UCL to pilot Biological Admissions Test
10 April 2003
Applicants for entry to UCL's Medical School in October 2004 will pilot the Biological Admissions Test (BMAT), a university common admissions test.
Developed by the University of Cambridge Local Examinations Syndicate (UCLES), the test is designed to provide fair assessments of applicants from a wide range of educational and social backgrounds, provide a common basis for all applicants - including mature and international students - and enable universities to choose objectively between students.
The test is also being piloted at Oxford and Cambridge Medical Schools, the Cambridge Veterinary School and the Oxford Physiological Science course. Several more institutions have already shown an interest in adopting the test, and it will be made available for wider use for entry in 2005 onwards.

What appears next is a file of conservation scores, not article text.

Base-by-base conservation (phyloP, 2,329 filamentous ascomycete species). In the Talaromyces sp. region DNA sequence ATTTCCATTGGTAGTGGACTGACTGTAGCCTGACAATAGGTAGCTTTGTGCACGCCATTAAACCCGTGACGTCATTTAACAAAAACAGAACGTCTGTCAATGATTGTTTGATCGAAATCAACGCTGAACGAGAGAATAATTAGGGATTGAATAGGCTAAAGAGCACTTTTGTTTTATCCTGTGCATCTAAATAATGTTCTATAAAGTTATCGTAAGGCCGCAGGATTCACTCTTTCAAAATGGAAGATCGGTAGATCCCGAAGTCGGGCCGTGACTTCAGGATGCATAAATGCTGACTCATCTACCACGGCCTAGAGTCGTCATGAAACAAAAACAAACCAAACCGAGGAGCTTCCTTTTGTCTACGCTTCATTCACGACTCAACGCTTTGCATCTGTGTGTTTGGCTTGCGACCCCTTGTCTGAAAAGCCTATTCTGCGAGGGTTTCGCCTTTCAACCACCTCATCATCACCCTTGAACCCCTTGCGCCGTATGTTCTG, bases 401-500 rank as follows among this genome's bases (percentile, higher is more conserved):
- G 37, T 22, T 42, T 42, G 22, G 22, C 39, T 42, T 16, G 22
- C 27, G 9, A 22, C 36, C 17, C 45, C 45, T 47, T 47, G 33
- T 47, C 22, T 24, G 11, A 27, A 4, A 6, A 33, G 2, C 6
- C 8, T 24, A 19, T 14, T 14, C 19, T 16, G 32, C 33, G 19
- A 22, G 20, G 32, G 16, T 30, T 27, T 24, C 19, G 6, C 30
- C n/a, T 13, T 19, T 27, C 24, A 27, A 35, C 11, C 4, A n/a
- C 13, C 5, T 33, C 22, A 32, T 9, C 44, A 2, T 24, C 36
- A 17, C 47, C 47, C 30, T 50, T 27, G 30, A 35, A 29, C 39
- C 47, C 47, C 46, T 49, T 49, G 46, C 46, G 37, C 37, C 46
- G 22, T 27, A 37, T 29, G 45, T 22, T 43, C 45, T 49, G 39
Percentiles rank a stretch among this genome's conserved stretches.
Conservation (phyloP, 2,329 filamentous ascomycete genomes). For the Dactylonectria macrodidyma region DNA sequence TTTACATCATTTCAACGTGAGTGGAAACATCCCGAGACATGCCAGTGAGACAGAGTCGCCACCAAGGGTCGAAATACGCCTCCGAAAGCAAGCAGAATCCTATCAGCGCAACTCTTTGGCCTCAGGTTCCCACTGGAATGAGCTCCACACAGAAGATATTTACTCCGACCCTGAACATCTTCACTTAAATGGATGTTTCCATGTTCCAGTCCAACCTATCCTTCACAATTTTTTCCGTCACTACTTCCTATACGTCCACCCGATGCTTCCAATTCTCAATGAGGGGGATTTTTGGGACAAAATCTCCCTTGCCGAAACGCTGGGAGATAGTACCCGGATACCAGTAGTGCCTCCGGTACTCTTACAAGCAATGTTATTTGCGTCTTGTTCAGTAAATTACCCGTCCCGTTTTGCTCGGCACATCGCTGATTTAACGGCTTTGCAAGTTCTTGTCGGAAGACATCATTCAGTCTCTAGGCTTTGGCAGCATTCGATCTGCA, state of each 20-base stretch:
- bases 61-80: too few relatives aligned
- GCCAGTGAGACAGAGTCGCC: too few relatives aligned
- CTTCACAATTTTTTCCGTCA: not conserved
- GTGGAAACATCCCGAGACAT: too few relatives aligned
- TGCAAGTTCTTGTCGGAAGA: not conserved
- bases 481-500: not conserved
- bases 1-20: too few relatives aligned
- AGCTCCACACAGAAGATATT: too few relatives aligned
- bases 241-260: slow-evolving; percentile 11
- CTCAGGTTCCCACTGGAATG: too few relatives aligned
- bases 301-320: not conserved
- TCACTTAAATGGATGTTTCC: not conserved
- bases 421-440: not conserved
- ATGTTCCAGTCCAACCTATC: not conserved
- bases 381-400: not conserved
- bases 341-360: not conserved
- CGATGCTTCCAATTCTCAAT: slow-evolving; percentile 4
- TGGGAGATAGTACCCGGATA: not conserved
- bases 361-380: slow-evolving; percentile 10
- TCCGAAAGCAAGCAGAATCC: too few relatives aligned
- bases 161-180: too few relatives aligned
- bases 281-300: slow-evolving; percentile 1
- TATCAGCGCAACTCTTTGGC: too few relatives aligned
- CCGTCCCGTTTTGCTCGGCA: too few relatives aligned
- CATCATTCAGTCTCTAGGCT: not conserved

Consisting of an aptitude and skills test, a scientific knowledge and applications test, and a writing task, the test provides an appropriate assessment of intellectual skills and knowledge for institutions that attract applicants of the highest calibre.
Sir Derek Roberts, UCL's Provost, stated: "In keeping with our historical tradition of progressive policies, UCL looks forward to the introduction of the BMAT. It will provide an opportunity for the brightest and best to compete for admission to medical school on an equal footing, irrespective of their background. We look forward to sharing good practice with our colleagues at Oxford and Cambridge, both in making this opportunity available, and in evaluating the most effective and fairest means of handling the selection of applicants."
To find out more about the test or the medical school use the links below.